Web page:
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Dry Bulk Market: Scrapping of Older Ships A One-Way Street To Shipping’s Recovery

Unless ship owners pick up their ship recycling activities freight rates will remain in sub-par levels, is the main view of an ever increasing number of market delegates. In a recent report, shipbroker Intermodal said that “once again, we are faced with the situation of the Dry Baltic Index being below 1,000 points. In a market where the feeling of insecurity is almost a given, the continuous decline in the dry bulk rates has stopped any ambitions owners might have had for SnP transactions”.

According to Mr. Giannis Andritsopoulos, SnP Broker with Intermodal, “with the American President announcing new tariffs on iron ore imports and his aspirations to strengthen the US steel industry, concerns are rising in the market. On the other hand, cause for concern is caused by China weakening after a number of years when the oversupply of raw materials as well as global trade as a whole were largely dependant on the growth of Chinese growth rates. Therefore, the only possible solution for the recovery of the shipping market is scrapping. Fortunately, the current scrap value for dry bulk carriers is around $430/ldt for small tonnage vessels up to $470/ldt for big tonnage vessels. Increasing scraping activity is a visible solution that could give a future boost in the dry bulk market. To put things into perspective, the first signs with regards to scraping for the q1 2019 are positive, together with a small decline in dry NB orders, when comparing in both markets with the q1 2018”.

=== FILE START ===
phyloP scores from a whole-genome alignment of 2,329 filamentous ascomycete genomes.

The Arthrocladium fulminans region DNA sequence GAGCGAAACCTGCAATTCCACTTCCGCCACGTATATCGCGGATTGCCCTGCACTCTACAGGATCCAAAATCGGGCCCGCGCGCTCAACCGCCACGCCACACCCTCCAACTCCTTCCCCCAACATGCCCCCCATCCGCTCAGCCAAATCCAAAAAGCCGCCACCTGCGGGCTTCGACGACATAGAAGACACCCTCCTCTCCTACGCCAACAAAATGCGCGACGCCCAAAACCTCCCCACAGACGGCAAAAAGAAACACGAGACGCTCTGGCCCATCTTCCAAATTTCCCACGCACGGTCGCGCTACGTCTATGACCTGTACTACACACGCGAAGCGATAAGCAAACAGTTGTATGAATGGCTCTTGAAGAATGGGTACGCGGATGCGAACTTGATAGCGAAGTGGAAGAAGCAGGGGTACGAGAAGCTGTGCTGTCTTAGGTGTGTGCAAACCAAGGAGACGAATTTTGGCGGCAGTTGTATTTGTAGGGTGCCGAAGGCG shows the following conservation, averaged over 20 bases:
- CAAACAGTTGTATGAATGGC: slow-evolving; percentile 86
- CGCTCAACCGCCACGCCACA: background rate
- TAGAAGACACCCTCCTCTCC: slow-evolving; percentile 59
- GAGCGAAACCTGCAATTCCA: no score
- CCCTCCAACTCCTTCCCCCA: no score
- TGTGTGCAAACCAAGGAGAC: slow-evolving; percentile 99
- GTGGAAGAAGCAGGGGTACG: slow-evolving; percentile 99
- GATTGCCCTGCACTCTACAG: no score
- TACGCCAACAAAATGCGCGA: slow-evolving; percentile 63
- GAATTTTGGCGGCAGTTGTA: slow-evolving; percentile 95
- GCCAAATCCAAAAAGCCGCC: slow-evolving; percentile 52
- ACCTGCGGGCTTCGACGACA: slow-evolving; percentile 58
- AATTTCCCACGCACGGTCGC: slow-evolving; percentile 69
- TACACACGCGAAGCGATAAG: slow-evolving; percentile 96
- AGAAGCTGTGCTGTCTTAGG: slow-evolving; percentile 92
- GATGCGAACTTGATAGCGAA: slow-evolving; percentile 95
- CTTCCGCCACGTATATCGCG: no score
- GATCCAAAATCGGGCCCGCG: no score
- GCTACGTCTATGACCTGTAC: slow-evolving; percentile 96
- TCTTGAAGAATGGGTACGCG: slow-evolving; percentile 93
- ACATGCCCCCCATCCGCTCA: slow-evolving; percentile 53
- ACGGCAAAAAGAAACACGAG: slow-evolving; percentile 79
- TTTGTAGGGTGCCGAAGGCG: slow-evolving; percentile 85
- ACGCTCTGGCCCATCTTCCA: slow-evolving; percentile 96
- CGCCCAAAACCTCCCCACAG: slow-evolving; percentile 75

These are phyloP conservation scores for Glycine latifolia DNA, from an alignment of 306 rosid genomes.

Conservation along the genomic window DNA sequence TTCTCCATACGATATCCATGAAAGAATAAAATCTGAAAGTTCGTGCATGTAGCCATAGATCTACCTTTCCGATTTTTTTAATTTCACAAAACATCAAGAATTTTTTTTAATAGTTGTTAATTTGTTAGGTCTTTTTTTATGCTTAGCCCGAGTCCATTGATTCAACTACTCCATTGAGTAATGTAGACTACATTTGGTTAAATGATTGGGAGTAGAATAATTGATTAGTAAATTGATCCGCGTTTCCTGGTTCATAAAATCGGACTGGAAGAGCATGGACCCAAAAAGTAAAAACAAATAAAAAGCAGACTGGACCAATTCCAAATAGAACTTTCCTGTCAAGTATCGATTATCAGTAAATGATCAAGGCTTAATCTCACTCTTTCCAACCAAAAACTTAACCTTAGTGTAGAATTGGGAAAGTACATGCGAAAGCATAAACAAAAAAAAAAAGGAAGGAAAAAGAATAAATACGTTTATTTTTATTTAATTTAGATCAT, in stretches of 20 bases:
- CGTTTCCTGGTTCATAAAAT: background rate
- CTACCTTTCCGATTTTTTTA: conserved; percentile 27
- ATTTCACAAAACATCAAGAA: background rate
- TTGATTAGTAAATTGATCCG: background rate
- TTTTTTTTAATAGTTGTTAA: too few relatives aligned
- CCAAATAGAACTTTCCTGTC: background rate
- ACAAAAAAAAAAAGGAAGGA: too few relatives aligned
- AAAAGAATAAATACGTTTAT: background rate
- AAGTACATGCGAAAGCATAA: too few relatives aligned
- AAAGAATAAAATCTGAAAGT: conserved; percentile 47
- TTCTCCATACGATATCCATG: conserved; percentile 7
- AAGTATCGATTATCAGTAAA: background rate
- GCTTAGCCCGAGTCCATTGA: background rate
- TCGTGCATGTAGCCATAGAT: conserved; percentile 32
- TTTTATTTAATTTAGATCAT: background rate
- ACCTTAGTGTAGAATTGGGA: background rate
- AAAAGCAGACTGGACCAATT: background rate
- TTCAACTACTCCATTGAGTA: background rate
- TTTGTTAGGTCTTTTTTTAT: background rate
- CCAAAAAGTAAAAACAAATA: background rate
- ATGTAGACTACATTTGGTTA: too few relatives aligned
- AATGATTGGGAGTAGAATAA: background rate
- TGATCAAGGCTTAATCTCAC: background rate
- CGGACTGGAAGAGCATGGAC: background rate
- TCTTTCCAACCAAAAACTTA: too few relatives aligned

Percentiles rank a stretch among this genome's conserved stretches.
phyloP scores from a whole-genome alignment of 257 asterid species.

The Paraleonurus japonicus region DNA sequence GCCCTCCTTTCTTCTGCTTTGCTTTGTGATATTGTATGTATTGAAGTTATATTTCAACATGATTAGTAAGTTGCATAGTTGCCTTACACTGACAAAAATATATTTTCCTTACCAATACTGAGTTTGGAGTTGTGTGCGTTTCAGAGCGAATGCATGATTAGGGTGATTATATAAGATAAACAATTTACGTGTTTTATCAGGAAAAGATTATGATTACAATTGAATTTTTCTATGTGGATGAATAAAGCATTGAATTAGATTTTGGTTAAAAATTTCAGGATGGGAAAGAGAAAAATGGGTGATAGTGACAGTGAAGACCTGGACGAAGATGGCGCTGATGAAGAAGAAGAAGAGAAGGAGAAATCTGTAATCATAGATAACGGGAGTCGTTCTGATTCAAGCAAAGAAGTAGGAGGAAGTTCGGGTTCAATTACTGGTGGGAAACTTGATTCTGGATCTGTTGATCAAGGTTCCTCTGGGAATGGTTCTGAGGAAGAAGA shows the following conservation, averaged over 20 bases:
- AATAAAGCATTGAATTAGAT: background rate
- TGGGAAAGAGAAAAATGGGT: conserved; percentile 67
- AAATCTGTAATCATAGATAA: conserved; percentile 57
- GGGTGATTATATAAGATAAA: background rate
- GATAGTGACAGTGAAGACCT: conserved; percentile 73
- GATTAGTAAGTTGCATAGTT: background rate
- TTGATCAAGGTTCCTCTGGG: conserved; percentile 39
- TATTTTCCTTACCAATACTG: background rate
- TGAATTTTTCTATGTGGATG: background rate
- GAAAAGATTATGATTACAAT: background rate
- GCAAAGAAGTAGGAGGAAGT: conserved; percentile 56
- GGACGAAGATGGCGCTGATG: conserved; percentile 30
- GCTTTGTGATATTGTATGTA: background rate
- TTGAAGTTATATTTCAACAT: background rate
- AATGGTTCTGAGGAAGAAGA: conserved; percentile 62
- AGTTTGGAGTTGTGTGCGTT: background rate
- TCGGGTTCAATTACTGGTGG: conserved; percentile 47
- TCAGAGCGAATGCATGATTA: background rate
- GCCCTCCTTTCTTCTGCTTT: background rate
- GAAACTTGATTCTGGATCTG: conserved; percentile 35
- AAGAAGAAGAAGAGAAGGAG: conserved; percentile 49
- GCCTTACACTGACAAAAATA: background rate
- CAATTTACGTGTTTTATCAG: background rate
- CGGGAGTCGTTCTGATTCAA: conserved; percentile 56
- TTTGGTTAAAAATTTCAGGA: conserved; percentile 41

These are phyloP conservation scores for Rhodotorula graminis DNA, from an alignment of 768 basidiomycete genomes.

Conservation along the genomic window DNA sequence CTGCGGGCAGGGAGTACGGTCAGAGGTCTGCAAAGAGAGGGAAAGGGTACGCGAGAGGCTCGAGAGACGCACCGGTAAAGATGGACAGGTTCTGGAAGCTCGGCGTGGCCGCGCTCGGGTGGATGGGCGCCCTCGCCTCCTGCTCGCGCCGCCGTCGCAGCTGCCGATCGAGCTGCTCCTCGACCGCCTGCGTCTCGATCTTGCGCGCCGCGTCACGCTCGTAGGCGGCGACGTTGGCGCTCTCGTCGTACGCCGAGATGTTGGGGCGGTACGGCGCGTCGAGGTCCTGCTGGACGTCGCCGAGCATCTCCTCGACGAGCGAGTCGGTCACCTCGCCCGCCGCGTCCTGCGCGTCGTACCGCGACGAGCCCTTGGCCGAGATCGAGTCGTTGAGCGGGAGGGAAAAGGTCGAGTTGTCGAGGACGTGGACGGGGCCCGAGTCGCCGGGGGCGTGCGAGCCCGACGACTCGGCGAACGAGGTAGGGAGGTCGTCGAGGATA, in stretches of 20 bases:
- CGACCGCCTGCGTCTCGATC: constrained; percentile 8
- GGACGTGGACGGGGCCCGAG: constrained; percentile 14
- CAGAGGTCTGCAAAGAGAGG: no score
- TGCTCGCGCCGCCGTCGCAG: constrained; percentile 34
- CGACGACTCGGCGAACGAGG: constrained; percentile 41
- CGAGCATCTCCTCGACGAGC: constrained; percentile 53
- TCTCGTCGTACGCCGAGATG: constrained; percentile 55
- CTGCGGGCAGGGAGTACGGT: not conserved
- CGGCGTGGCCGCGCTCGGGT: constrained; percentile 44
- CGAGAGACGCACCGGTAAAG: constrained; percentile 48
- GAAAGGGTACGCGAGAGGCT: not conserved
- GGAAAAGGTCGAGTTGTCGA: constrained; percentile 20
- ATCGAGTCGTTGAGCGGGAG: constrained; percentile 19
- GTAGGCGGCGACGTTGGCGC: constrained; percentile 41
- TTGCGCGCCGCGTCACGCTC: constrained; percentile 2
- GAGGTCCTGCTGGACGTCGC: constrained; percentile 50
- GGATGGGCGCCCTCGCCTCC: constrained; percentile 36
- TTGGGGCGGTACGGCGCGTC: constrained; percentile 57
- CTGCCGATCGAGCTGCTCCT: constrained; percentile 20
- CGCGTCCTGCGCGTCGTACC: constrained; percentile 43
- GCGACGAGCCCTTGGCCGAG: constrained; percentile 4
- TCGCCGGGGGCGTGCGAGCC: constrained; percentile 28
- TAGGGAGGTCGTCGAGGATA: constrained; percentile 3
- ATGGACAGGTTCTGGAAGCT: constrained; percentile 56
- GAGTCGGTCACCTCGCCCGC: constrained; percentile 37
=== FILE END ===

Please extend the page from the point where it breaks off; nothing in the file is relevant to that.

According to Intermodal’s broker, “the correction on values in the dry bulk market has created some expectations that we might witness the same levels in asset values as in 2016. However, the freight market is not at the same levels like 2016 and with the new regulations coming into force, this specific scenario does not look like it will be easily materialised, as the variables are vastly different. However it is worth analysing where the market currently stands in every segment”.

Andritsopoulos added that “in the Capesize sector it is indicative that vessels of any age do not to have any buying interest, and last week we had the first sale of a capesize in 2019. In the Panamax/Kamsarmax sector we are seeing a lot of interest especially from Greek buyers, for vessels build from 2004 to 2008, as they possibly anticipate a healthier freight market in the near future or are look to resell when the freight rates increase. A representative example is the Kamsarmax ‘YARRAWONGA’ (82,624dwt-blt ‘08, Japan) were around 10 potential buyers inspected without being sure if the vessel is going to be sold definitely. In the Supramax sector, we observe specific ship-owners showing interest into Japanese vessels, together with some Greek owners who consider selling their tonnage into more premium levels”, he said.

“Lastly, over the past few weeks, the majority of sales were on the Handysize sector. It has been some time since we saw sales of Chinese vessels since the Carval deal where, even though it was an en-bloc deal, despite the minimal buying interest shown in the specific vessels, they were sold in line with the last done deal of December ‘BONNIE VENTURE’ (32,500dwt-blt ‘12, China)”, Intermodal’s analyst concluded.
Nikos Roussanoglou, Hellenic Shipping News Worldwide

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